If the GMWB annuity did not add value from a utility maximizing perspective, it would not be included in any of the optimal portfolio combinations, which would include only the outside portfolio with an equity allocation of 60 percent. However, because the GMWB annuity is featured in a number of withdrawal scenarios (especially those with more conservative assumptions) there definitely appears to be some potential benefit of a GMWB annuity within a total portfolio framework for a retiree.
Effective Equity Allocation
Table 1 can be used to determine the “indifference level” for a retiree considering a GMWB annuity based entirely on the average expected costs. For example, because the median net value of the GMWB annuity is equivalent to an approximately 37 percent equity allocation, a retiree should be indifferent between the two investments from a pure income-generation perspective. This creates the “effective” asset allocation when viewed in conjunction with other investments.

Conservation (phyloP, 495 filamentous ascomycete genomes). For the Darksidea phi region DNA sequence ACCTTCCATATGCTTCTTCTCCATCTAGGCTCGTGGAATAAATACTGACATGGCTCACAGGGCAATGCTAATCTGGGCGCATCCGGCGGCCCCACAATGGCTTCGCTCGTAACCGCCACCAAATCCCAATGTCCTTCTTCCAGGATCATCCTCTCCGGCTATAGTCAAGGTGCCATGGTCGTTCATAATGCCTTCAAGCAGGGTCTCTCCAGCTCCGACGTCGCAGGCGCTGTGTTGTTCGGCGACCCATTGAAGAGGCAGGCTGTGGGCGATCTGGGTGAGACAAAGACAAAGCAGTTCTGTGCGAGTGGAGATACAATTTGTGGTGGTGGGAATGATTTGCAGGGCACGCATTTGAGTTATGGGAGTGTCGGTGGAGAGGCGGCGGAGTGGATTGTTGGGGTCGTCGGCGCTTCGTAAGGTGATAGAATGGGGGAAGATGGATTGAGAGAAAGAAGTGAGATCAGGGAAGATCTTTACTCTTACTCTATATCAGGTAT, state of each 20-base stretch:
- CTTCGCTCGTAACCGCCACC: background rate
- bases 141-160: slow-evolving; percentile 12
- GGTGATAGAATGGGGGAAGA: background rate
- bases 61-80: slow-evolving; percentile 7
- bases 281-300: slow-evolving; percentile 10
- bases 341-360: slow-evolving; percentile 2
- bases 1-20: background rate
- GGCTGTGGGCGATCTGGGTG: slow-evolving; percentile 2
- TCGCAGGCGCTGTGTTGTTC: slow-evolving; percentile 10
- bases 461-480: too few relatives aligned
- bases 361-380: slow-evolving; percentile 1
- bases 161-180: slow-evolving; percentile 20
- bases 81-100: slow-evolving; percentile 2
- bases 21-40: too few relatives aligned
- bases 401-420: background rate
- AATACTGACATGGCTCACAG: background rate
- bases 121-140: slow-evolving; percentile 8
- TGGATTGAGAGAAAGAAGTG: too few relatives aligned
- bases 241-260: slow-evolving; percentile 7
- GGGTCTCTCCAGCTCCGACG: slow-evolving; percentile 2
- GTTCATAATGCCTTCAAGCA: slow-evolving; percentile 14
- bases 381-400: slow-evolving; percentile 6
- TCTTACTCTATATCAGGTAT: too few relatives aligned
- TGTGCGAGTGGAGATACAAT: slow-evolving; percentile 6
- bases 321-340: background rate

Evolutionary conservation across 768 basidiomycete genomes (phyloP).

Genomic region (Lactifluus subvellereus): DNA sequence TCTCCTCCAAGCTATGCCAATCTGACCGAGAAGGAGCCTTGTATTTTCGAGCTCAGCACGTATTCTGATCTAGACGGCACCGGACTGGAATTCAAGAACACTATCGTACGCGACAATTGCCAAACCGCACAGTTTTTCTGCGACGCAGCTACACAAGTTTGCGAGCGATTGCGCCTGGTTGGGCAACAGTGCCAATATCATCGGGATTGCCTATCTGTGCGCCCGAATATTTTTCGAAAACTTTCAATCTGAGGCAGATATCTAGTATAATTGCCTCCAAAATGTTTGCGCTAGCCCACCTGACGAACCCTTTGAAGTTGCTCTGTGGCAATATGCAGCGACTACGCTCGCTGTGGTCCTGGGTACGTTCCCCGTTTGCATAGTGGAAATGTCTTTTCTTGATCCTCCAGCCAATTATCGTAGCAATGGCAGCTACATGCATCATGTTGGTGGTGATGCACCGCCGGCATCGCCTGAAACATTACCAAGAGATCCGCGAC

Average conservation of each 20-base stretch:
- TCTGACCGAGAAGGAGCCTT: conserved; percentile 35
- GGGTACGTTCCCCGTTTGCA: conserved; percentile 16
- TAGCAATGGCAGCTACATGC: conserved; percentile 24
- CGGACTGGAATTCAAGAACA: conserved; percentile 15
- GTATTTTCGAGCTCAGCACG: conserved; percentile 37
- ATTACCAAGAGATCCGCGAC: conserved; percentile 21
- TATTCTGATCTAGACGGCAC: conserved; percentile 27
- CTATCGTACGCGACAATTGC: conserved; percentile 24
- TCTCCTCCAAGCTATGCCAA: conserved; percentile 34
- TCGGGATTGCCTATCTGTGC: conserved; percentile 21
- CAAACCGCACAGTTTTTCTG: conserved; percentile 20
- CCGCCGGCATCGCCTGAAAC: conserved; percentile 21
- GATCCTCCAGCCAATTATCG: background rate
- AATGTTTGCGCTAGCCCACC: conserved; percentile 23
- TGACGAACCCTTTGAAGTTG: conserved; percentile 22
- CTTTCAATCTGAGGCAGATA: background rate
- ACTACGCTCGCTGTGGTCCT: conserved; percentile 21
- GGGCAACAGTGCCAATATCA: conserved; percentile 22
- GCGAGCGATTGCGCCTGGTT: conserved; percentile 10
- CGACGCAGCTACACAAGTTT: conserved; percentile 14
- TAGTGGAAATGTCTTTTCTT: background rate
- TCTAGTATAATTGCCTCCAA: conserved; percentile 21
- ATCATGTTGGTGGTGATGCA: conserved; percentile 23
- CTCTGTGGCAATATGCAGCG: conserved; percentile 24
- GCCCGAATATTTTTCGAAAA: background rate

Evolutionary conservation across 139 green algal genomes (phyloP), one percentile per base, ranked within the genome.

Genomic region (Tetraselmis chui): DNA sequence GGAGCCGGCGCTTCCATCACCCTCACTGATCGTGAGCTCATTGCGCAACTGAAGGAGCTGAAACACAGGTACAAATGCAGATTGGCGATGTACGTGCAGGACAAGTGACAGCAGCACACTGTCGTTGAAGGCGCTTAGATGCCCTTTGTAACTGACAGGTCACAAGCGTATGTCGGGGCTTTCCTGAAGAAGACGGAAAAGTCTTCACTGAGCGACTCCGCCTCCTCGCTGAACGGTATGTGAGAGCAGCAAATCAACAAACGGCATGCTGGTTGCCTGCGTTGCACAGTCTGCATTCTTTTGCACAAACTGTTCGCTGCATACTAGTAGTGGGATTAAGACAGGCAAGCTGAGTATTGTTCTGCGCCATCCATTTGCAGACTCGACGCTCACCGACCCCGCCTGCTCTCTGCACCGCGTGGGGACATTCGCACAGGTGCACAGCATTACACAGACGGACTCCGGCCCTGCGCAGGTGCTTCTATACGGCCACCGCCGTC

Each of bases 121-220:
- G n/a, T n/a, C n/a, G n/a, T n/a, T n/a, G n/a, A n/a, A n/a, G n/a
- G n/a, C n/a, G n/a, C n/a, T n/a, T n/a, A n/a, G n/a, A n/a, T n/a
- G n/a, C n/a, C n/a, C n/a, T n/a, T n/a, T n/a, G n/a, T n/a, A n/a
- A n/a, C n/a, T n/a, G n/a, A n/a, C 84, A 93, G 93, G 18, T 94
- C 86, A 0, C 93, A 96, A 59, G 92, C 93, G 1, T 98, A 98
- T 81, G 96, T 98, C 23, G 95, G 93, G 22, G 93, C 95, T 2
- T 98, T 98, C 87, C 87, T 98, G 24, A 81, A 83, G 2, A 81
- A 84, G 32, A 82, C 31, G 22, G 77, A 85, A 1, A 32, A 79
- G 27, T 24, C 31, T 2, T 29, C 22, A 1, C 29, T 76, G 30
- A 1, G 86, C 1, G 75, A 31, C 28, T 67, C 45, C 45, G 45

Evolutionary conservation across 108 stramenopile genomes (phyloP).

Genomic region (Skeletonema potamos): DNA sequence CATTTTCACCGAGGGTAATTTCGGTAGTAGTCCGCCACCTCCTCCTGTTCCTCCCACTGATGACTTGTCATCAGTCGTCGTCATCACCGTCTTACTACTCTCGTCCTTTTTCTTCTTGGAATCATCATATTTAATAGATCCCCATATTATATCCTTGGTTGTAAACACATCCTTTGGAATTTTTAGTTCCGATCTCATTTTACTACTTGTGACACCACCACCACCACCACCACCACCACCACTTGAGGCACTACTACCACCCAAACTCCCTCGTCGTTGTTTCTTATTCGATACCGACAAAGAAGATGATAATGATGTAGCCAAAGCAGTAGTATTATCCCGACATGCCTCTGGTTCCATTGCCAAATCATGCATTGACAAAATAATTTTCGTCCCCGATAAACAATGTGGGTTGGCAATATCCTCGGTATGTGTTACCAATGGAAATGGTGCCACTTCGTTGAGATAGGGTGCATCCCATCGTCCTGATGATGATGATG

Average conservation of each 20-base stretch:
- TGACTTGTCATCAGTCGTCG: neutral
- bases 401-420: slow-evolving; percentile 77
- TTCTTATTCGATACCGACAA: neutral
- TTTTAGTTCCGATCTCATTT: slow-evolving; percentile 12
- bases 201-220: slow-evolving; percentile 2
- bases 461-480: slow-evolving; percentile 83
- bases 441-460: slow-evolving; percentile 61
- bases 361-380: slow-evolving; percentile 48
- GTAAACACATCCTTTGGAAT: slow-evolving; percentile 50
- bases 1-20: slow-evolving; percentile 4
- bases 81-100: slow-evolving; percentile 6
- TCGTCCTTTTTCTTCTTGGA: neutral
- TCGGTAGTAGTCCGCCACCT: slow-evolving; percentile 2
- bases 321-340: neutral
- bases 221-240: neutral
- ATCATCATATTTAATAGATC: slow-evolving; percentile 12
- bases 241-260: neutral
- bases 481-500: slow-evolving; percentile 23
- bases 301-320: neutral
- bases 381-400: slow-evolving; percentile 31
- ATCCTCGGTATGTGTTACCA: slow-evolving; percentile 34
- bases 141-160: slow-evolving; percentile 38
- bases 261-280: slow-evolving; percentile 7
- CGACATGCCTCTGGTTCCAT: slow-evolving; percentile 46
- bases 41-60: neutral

Under the effective asset allocation theory, assuming the GMWB annuity has an effective asset allocation of 37 percent (which we will assume is 40 percent for simplicity purposes for the next example), the lifetime net value of the income generated from a portfolio valued at $500,000 with a target equity allocation of 60 percent equities should be equivalent whether the money were invested $300,000 in equities and $200,000 in bonds in an outside account, or $250,000 in equities, $125,000 in bonds, and $125,000 in a GMWB annuity (which creates the same effective equity allocation). However, the utility from the blended approach, in which the GMWB annuity is included as part of the allocation, is superior to the non-GMWB portfolio for each of the four withdrawal rates considered. Therefore, just because a retiree is targeting a more aggressive equity allocation during retirement (for example, 70 percent) does not mean a GMWB annuity should not be considered.
Investing in a GMWB Annuity Before Retirement
Up to this point, the potential benefits of a GMWB annuity have been viewed entirely from an income perspective—the decision is made upon retirement to create immediate retirement income and funded from available savings. This section will provide a brief analysis of the potential benefits of holding a GMWB annuity in accumulation, primarily as it relates to the guaranteed benefit base “step-up” provision that is common in GMWB annuities.